At the same time, only six percent of survey respondents said “none” when asked how much capital they’d planned to invest in communications over the next two to three years. Approximately 39 percent will be investing $5 million or less, while 27 percent will spend more than $5 million, and seven percent of those plan to top $50 million. What was the biggest hurdle to becoming smarter, according to city and utility staffers? Budget constraints, said 67 percent of respondents. Clearly, there are opportunities utilities can leverage.
Of the respondents to the Black & Veatch survey, only 15 percent were implementing a smart city deployment on a large scale. Still, there are some great projects out there, largely driven by utilities. Avista’s collaborative Urbanova initiative is one to watch. The utility is one of six founding partners for Spokane, Washington’s smart city initiative called Urbanova.
This undertaking builds on network foundations the utility started creating with grants from the 2009 American Reinvestment and Recovery Act, says Curt Kirkeby, Avista’s fellow engineer and head of applied research for the utility. Among those investments were automation systems for 72 of the utility’s most dense feeders, as well as workforce training to ensure that utility workers were ready to run the highly automated grid of the future. Upgrades to those 72 circuits resulted in more than 2.5 million avoided customer outage minutes.
How? “Now the grid is being managed 24/7 by computers,” says Kirkeby. “There are still operators and dispatchers, but now there is technology underneath that is doing things that before we had to do with people in the field or couldn’t do at all. Now we have a dynamic model. If a switch changes, the models change without human intervention.”
Similar machine-to-machine technology underlays the utility’s Urbanova project, which is turning a 770-acre portion of Spokane into a living lab to test things like high-efficiency, connected street lights equipped with air quality sensors and a shared-economy approach to energy management, where distributed energy assets such as solar, storage and loads themselves come under utility control for mutual benefit of the grid and the customers it serves.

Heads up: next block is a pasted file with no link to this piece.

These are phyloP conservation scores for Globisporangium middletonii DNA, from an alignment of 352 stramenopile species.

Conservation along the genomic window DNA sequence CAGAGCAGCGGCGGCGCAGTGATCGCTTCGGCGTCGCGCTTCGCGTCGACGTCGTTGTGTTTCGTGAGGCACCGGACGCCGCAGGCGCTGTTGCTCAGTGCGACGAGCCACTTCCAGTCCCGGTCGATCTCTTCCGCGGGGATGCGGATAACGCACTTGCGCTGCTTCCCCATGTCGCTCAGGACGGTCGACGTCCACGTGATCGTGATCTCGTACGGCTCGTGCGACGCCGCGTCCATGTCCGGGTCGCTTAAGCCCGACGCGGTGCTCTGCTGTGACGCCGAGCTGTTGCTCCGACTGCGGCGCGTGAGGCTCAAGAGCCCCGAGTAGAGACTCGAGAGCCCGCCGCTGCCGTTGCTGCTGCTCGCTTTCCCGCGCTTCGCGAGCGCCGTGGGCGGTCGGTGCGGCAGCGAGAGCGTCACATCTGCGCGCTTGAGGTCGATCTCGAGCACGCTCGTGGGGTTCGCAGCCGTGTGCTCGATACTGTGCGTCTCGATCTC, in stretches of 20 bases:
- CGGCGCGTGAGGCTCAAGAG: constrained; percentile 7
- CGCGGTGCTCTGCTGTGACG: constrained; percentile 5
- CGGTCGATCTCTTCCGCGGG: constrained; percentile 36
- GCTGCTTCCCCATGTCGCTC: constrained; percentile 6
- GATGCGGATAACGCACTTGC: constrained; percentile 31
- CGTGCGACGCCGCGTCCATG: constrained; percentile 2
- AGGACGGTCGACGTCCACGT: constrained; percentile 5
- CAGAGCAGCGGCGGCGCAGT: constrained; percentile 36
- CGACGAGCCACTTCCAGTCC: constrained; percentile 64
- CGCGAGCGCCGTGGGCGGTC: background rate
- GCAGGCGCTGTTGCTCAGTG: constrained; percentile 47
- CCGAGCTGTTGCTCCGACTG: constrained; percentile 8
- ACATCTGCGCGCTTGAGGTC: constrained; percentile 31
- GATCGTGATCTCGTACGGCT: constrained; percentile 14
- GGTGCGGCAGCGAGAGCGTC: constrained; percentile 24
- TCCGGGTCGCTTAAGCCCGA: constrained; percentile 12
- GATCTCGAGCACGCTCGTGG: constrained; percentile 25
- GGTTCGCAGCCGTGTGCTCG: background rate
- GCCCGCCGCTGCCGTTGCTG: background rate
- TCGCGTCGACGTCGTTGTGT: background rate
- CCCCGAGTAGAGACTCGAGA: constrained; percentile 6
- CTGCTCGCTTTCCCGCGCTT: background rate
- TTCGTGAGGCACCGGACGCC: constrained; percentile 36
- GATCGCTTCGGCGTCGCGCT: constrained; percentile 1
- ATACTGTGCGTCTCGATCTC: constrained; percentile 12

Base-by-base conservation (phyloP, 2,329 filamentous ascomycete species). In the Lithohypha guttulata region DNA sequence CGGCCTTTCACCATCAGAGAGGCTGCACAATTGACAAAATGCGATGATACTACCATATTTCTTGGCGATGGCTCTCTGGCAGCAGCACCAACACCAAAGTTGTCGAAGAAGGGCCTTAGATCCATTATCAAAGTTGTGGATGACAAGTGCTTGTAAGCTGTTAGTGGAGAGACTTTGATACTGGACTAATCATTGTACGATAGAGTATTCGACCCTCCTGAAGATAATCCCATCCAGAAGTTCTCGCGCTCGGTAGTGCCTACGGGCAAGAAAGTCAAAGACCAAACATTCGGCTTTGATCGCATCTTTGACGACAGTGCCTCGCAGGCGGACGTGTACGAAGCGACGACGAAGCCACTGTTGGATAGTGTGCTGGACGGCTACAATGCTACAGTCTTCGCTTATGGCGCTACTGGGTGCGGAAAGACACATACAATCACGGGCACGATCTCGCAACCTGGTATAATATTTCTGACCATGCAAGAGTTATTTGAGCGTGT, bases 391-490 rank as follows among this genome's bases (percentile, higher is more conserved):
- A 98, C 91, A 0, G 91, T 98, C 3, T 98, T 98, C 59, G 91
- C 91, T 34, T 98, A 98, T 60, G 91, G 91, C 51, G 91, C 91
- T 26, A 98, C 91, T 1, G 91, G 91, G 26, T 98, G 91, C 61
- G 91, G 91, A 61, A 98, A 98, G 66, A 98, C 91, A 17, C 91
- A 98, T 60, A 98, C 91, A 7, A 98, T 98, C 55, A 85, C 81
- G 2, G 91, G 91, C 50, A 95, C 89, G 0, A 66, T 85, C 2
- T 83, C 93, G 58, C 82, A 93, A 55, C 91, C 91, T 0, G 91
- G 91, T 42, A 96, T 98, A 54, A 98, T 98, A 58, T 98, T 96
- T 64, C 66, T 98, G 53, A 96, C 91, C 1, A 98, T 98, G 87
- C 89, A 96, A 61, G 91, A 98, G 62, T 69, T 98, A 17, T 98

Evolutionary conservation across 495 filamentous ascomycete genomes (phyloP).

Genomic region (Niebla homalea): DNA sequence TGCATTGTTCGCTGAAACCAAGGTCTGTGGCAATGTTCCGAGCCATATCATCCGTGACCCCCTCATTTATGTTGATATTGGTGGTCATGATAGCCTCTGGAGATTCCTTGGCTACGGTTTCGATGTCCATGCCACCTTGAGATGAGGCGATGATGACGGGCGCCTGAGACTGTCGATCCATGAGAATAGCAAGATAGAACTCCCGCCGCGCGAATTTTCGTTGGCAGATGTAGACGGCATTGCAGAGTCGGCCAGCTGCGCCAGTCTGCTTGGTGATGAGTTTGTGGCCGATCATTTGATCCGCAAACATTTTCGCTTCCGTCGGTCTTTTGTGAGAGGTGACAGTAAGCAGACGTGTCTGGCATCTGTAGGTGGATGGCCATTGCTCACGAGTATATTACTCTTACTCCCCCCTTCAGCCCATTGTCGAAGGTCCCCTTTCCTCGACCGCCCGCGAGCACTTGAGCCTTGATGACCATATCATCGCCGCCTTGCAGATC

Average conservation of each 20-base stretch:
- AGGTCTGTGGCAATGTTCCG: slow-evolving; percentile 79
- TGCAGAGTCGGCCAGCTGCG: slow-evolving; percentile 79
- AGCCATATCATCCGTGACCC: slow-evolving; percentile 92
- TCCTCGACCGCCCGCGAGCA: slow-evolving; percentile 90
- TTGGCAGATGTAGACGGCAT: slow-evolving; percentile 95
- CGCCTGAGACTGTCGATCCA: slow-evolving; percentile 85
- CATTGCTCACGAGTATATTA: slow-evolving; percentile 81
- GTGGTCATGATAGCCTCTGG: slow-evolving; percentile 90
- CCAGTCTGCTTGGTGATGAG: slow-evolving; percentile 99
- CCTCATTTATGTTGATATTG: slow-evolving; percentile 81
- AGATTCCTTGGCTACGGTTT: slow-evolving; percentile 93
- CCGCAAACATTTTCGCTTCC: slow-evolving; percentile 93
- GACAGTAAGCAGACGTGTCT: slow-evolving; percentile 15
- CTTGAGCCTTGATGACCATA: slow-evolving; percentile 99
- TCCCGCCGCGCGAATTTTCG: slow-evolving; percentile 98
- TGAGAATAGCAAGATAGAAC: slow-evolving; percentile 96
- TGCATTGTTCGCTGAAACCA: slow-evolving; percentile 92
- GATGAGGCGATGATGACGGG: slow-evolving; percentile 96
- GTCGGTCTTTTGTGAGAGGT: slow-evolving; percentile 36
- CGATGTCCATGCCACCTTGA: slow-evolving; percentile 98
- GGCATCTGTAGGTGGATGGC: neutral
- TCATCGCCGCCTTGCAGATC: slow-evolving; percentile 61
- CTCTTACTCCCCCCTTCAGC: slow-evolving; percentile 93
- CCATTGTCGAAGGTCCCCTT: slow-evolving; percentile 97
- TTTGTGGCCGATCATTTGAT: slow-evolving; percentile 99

Let There Be Smarter Light
Austin Energy has had smart street lighting in place now for a couple of years. According to the company’s website, all 56,000 utility-owned streetlights in the city have been automated and made “dark sky” friendly to reduce light pollution.
Now the utility knows when a streetlight stays on during the day or when a lamp is not working at night, which enables efficient scheduling of repairs and crew dispatch. It also eliminates the nightly patrols the utility used to use to determine if lights weren’t on after dark.
Between the automation and dark-sky conversion, the utility estimates that it will save more than 350,000 kilowatt-hours of electricity annually and cut carbon dioxide emissions by almost 230 tons.
Some 13,000 streetlights in Austin were converted to LED lights, too. That project saves the utility more than 4.3 million kilowatt-hours of electricity annually and avoids approximately 3,000 tons of carbon emissions.
WSU’s Zentz says streetlights are where most cities start adopting smart technologies, while Landis+Gyr’s Staab says he’s hearing many utilities express interest in leveraging their own networks to make those smart lights happen. “It just makes sense. Why go out and buy an entirely new network?” he asks.
As it turns out, most of the utilities that answered the Black & Veatch survey seem to be thinking the same way. The top answer to the question, “What would be the biggest motivators to get your organization engaged in a smart city initiative” was “strong business case support/ROI.” Forty percent of respondents picked that answer.
“It’s all about using the network to drive as much value as you can out of it,” Radgowski says. “By having a multi-purpose network, you can maximize the use of it.”